Carole confidential

Last updated at 16:40 19 April 2006

She's been Cherie Blair's guiding light and has helped resolve thousands of personal issues. If you missed your chance to ask renowned lifestyle guru Carole Caplin for advice don't worry. You can read the full transcript of our webchat here...

Moderator: How are you today Carole?

Carole I'm very awake! Awake and feeling quite relaxed. I've just come back from a trip in America, you know what it's like, you have that feel-good factor!

Seb: What have you been doing since Alive?

Carole: I have been actively involved in the save our supplements campaign, which we ran last year. And we're on stage two of that.

Carole: As an add on to that, there is a very popular goat's milk formula for babies that is being used by everyone from Madonna to Stella's being threatened with being taken off that market.

Carole: My work is teaching people and helping them through health issues using exercise, nutrition and a mixture of orthodox and complimentary medicine.

Carole: And I'm just about to visit some of the trouble spots in Israel. Particularly a village called Nev Shalom which is a village which has both Arabs and Jews living together and a school which is mixed.

Carole: They do grief counselling work, it's quite controversial but does very good work. I'm going out to visit and see how it all works.

James: What prompted you to start giving advice to people - was there one defining moment?

Carole: My mum was probably the first person in this country to teach public exercise. She taught Jane Fonda, Mia Farrow and did an exercise album with Felicity Kendall!

Carole: I loved dancing and woke up one day and couldn't move. I had a curvature of the spine and a leg nearly two inches shorter than the other. I was only 19 at the time. By 22, I was three and a half stone overweight. I had Candida, Fatigue Syndrome, smoked, was on the pill and covered in boils, acne. I was a mess.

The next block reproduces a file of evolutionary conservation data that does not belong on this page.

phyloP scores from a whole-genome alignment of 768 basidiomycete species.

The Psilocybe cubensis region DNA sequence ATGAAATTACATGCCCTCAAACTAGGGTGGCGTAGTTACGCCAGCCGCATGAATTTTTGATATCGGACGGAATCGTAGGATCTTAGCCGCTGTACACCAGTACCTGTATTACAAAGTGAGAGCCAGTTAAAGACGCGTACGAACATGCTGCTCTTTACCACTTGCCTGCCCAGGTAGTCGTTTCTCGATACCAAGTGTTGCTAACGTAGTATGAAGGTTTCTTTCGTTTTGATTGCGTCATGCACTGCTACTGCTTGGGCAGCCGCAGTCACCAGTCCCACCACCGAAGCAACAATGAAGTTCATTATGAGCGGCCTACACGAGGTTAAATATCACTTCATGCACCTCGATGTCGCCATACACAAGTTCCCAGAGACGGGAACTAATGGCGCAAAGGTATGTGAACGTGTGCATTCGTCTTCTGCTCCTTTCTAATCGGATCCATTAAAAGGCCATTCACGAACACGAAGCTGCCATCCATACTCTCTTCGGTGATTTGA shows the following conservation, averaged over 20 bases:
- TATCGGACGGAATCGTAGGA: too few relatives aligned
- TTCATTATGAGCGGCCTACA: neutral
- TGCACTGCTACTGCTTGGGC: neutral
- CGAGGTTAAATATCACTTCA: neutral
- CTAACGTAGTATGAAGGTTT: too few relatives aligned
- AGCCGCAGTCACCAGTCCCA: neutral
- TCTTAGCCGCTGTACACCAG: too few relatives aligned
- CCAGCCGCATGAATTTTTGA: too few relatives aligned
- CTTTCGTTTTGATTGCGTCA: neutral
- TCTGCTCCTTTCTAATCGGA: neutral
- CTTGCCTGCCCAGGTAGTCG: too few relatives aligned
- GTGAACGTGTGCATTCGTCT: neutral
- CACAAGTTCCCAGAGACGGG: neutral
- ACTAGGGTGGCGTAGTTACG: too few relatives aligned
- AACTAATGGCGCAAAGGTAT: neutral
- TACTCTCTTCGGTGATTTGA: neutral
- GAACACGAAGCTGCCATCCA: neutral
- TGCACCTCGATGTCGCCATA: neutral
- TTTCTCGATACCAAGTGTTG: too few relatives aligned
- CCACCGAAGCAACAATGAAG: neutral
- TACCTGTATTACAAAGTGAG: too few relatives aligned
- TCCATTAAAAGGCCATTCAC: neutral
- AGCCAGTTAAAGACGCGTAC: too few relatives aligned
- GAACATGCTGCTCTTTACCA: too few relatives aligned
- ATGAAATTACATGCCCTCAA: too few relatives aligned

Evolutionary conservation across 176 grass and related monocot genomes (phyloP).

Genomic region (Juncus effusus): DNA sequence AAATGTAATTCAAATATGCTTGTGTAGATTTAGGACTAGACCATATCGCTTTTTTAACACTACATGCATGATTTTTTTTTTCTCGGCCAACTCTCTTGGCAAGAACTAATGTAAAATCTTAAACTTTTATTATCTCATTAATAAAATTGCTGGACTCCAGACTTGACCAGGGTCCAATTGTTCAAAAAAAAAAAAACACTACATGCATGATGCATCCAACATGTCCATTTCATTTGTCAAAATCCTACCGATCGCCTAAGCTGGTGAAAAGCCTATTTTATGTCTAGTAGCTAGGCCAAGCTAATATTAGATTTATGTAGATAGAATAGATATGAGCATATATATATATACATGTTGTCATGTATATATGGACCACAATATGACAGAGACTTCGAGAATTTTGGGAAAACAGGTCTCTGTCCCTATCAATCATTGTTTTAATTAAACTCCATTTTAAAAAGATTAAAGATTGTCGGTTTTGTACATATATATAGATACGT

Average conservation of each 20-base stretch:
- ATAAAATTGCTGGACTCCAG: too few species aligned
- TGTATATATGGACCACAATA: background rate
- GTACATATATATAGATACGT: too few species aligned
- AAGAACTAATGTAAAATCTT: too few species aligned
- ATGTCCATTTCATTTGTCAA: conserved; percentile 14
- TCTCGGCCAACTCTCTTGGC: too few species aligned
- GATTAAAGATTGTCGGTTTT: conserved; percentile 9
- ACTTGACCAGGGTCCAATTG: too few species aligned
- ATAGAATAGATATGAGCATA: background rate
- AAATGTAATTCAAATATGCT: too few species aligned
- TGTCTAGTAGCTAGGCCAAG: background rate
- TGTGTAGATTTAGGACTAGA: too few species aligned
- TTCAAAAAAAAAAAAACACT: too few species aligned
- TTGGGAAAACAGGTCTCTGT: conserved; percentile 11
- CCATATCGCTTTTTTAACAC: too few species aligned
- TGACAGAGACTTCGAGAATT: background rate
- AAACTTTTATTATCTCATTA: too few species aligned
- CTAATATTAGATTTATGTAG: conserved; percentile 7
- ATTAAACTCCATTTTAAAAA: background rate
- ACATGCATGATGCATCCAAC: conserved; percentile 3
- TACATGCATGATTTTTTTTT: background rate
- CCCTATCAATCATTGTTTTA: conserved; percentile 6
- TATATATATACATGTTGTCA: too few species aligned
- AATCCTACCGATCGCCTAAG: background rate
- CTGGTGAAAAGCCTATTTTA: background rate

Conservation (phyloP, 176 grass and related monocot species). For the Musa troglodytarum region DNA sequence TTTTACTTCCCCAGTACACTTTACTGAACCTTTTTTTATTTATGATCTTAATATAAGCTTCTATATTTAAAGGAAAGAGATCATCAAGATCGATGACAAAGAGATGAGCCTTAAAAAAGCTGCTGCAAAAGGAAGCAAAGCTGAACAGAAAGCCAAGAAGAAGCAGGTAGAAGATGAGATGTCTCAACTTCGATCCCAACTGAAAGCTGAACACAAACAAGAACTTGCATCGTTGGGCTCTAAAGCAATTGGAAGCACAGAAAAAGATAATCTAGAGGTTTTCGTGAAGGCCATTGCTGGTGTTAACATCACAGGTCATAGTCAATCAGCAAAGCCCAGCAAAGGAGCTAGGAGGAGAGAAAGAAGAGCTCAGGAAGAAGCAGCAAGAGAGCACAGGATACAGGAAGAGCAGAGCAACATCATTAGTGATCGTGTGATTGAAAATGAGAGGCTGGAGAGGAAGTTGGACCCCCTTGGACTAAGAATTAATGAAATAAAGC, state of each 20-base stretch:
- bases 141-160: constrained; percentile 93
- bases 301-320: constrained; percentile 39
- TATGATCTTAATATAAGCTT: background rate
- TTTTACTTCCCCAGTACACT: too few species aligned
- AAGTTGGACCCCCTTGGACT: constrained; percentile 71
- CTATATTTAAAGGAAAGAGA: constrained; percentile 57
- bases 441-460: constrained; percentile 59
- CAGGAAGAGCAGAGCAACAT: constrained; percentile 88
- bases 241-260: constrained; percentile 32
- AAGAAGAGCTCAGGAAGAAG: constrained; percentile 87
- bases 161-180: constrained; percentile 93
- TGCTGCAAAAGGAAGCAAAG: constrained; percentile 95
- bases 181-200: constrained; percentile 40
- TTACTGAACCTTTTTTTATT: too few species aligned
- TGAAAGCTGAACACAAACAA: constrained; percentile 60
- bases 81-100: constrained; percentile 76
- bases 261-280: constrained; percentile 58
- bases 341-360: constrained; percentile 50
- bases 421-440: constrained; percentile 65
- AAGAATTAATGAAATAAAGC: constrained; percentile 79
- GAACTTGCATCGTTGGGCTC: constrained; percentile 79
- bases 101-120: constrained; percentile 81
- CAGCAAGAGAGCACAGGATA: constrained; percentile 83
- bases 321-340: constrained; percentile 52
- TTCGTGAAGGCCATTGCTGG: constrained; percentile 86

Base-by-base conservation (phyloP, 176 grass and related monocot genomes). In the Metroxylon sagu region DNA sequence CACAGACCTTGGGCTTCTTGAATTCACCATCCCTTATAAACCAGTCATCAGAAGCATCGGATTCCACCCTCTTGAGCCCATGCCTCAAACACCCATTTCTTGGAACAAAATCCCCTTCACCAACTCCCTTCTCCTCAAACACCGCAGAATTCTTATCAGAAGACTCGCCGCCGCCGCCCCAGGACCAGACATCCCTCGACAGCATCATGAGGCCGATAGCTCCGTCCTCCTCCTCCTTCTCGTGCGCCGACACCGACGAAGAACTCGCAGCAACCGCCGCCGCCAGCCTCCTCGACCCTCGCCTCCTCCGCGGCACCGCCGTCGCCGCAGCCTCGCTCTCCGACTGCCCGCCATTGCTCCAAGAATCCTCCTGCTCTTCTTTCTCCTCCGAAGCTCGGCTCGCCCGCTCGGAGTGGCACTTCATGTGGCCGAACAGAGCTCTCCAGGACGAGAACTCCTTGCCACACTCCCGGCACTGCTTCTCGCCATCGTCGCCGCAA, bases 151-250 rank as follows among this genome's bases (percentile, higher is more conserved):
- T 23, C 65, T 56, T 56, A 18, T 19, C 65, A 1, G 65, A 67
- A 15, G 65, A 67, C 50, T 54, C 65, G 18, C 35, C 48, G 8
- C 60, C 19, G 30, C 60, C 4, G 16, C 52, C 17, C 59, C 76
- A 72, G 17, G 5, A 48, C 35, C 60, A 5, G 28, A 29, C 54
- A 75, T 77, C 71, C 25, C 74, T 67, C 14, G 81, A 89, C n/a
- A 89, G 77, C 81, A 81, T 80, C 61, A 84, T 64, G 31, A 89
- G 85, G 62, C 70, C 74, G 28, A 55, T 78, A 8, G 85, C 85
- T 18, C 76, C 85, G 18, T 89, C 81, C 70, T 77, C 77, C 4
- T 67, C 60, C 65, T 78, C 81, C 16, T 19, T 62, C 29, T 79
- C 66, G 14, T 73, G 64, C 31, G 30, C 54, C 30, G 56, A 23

Carole: I was given some shocking home truths by the Osteopath who was seeing me. She said she wouldn't help me until I helped myself.

Carole: I went back to my old training haunts and visited different practitioners, I realised what was needed was a multi-dimensional approach. I spent the next few years rehabilitating myself and building a dossier of what it takes to make a person better. And that's what started it all.

Audrey: Do you think you'd have had this career if you hadn't got ill?

Carole: That's such a good question! If I hadn't got ill, I would have just chosen one belief system and just followed that and nothing else.

Carole: I would have got lazy, not bothered exercising, because what so many people do is go for a quick fix. It doesn't really bring a result that can be maintained over a lifetime.

Carole: I decided to take a different stand, make it about the person in front of me, not about my system. So I might have been in the business, but not in such a pro-active way.

If: What is the best piece of advice you've ever been given?

Carole: Mmmmn...To never be afraid to ask for help. To never have your ego be so big that you can't ask for help and guidance when you need it.

Pam: What's your top tip for improving your wellbeing and health?